Though Fairfax County’s housing market is among the strongest in the nation, we do have our share of distressed properties. They can be close in, in places like Alexandria and Springfield, or in the outlying suburbs of Centreville and Chantilly. Or anyplace in between.
A short sale gets its name because the buyer and seller â€œcome up short.â€ The buyer needs a certain amount to pay off the mortgage but the seller is only willing to pay something less than that amount because the value of the property has gone down.
A short sale can occur anywhere a homeowner is in a distressed situation and can no longer afford the monthly payments. Perhaps they are facing foreclosure, or maybe they need to move but owe slightly more than the home is worth.
In situations like these, the seller will seek a buyer, even if the amount the buyer is willing to pay is less than what is owed on the mortgage. Unless the seller has access to enough cash to make up the difference, the lender must agree to accept less than the full amount of the mortgage. Who wants to do that?
What’s the alternative?
But what if the alternative to a short sale is certain foreclosure? Wouldn’t the lender rather accept a negotiated sale, even if it were less than the mortgage amount, rather than have the house sit empty for months and not be sure what they would eventually get for it?
You would think so, and while the seller, buyer and the rest of the neighborhood see it that way, the lender doesn’t always agree that’s in its best interest. A 2010 study by the National Consumer Law Center (NCLC) in Boston found that many times it is actually in the lender’s financial interest to foreclose.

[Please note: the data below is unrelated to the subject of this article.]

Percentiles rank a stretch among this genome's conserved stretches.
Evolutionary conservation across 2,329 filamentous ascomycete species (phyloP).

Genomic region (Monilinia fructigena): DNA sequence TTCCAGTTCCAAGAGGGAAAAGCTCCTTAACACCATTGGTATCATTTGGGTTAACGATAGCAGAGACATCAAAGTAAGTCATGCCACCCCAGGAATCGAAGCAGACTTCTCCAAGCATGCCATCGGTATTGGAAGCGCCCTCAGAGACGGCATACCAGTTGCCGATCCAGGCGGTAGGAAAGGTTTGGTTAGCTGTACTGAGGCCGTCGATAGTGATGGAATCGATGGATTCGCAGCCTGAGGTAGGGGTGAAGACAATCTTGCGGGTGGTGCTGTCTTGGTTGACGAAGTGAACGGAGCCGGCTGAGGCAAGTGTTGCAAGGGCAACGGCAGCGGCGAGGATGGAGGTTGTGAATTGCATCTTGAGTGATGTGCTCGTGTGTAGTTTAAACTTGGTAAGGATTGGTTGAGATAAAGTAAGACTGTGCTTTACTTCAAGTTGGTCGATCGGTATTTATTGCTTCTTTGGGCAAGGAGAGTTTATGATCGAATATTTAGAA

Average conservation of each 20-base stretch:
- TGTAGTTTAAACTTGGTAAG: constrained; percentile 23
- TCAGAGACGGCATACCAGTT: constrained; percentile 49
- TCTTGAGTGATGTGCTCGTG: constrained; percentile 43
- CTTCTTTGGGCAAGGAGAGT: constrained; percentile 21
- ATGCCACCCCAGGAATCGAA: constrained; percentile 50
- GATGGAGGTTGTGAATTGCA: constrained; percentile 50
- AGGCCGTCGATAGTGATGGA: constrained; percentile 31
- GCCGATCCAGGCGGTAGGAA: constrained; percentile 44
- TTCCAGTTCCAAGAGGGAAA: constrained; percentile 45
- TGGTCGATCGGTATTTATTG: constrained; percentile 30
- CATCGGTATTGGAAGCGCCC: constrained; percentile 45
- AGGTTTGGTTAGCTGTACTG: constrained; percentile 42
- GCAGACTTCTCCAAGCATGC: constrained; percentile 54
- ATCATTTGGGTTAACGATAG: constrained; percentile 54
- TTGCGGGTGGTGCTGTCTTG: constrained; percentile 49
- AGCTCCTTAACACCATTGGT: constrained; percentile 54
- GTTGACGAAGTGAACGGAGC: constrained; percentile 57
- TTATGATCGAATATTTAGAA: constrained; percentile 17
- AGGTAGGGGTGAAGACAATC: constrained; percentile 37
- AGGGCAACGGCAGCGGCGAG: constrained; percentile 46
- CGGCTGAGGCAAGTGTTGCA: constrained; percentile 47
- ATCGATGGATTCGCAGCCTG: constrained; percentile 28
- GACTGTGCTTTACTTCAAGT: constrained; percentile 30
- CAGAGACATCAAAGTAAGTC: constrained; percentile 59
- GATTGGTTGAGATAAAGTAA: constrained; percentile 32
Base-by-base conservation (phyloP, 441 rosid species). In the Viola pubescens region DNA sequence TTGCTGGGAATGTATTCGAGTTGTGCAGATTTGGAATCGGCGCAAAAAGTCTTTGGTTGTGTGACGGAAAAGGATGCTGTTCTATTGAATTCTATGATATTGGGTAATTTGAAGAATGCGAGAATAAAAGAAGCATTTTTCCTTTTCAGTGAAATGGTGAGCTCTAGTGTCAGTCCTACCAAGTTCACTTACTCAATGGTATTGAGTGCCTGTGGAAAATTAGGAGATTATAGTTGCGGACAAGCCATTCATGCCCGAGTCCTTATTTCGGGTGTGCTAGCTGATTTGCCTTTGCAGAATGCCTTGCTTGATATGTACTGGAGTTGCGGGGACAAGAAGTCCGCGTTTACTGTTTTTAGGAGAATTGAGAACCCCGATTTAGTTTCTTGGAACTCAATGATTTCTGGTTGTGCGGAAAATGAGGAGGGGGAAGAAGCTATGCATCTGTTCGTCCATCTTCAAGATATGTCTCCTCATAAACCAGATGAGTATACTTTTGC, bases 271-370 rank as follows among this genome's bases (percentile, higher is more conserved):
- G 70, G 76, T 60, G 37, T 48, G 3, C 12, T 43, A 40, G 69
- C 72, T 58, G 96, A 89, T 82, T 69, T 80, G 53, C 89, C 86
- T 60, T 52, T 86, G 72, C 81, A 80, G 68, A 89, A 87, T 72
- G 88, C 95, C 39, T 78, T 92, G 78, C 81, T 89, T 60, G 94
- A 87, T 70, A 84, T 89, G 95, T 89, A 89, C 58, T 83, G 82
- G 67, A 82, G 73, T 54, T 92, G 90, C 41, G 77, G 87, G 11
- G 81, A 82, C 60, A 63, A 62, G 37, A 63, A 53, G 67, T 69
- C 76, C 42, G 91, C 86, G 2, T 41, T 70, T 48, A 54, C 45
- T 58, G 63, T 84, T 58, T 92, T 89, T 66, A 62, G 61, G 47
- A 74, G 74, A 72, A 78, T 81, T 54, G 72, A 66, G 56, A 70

The reason is simple. The bank or financial institution that collects your mortgage payment almost never owns the loan. They are simply hired to manage it for the owners, usually a pool of investors.
According to the NCLC report, servicers have four ways to make money:
â€¢ The monthly servicing fee, a fixed percentage of the unpaid principal balance of the loans in the pool;
â€¢ Fees charged borrowers in default, including late fees and “process management fees”;
â€¢ Float income, or interest income from the time between when the servicer collects the payment from the borrower and when it turns the payment over to the mortgage owner; and
â€¢ Income from investment interests in the pool of mortgage loans that the servicer is servicing.
In a foreclosure, no matter what the sale price eventually is, those fees usually get paid. So while the buyer, the seller and their Realtors advance a short sale, they must work through the loan servicer, who will then poll the investors who actually own the loan, to see if they are agreeable to the proposed terms. And frankly, many loan servicers may not care if they are or not.
There are other things that can also hold up a short sale. The seller may be required to provide proof of their distressed circumstances. If there are other liens against the property, such as a homeowner’s line of credit or homeowners association dues, the lienholders must also be onboard.
For the seller, a short sale will result in a blemish on their credit report, though there is some debate whether it’s less than what would be the case in a foreclosure. But for many sellers, a short sale is psychologically preferable to foreclosure. The buyer benefits by getting at a discount a home that may be in move-in condition, without it sitting empty for months and perhaps suffering damage from neglect. And there is no question that the rest of the neighborhood benefits.
The challenge, then, is having enough time to complete the process and finding a real estate agent with the patience and knowledge to guide all parties through the process.